Hold On!

Hold Up

Please select a minimum of three sectors in the menu above.

Got It
  • High performance fashion for the time-stressed and style-conscious
  • High performance fashion for the time-stressed and style-conscious
    Kit and Ace (2015) ©

Kit and Ace: technical fabrics for undercover athletes

Brands like Lululemon have changed how people view their clothing; they want it to withstand their hectic lifestyles while still looking good. But that doesn’t mean it has to be basic. By combining technical fabrics with high-end design, Kit and Ace wants to show that functionality can be luxurious.

Location Canada / United States

Meet the undercover athlete. They’re up at the crack of dawn to exercise and walk the dog. Then they’re commuting, pushing through packed crowds of city-dwellers and standing in stuffy trains. They’re in meetings, taking phone calls and planning until the evening, when they rush to meet with friends for dinner and drinks. Finally, they get home at 11pm, but have to be up at 6am to do it all again the next day. These are busy people, and they need clothing that can keep up with their lifestyles while still looking and feeling great. Kit and Ace offers ...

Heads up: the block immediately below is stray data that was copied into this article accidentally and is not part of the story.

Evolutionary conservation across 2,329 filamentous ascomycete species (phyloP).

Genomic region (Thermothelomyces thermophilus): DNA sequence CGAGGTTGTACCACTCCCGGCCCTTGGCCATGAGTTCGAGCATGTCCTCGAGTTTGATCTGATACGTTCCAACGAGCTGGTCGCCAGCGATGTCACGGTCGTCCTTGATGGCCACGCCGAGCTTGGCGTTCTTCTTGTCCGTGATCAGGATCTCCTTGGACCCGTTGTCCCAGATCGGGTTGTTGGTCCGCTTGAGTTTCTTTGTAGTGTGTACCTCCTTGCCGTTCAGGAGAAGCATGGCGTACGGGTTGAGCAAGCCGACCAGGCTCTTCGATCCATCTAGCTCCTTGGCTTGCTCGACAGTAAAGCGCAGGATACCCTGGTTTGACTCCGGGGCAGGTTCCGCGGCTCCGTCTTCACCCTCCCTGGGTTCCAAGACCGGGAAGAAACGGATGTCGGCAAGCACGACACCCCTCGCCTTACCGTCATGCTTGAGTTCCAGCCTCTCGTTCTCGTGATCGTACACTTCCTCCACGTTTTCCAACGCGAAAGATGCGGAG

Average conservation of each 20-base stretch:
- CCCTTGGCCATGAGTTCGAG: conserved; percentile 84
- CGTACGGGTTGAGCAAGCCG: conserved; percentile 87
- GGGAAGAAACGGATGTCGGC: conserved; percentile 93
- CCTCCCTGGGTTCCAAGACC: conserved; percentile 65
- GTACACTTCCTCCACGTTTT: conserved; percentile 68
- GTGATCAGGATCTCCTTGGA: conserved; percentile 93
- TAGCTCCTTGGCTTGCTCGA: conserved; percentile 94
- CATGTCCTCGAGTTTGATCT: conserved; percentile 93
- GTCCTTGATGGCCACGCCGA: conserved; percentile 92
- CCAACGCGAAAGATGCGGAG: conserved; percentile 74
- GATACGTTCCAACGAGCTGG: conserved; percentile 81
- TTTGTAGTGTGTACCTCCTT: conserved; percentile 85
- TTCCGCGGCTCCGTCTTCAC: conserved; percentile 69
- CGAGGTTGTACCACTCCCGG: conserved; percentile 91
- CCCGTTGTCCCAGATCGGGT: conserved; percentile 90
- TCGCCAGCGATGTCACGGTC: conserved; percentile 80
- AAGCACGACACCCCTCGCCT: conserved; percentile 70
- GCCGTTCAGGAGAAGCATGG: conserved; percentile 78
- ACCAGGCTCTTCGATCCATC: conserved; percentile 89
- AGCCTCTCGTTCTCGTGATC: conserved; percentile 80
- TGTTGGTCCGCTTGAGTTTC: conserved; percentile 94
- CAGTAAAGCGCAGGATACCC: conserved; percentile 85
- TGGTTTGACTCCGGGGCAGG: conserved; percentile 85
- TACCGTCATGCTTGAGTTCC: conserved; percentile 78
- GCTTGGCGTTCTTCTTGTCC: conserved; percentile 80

• Article image The Laundress: conditioning your cashmere

    Caring for delicate garments can be difficult, often requiring a trip to the dry cleaner’s. Laundry and home care brand The Laundress offers an eco-friendly at-home alternative with innovative products that allow people to care for their precious items themselves. Is the future of laundry luxury?

  • Article image Has denim had its day?

    Denim comes in all shapes and sizes; from skinny to slim fit to bootcut. We wear it while gardening, to work or to an evening soirée. But in 2014, denim sales in the US dropped by 8%, as activewear grew by the same amount. How can denim brands stay relevant in the age of the yoga pant?

  • Article image Is treasuring the new materialism?

    ‘Til death us do part’ is usually reserved for weddings. But as sustainability becomes a bigger concern, it could be applied to our prized possessions, from cashmere jumpers to iPhones. But how achievable is this in a world where acquiring and upgrading are the status quo?

  • Article image Without Walls: a love affair with lycra

    Yoga products are worth $27 billion annually in the US. And while it's true that the number of people practising yoga – predominantly women – has increased by 20% in recent years, that doesn't explain why sales of yoga wear are up 87%. Are yoga pants set to become the next Levi's 901s?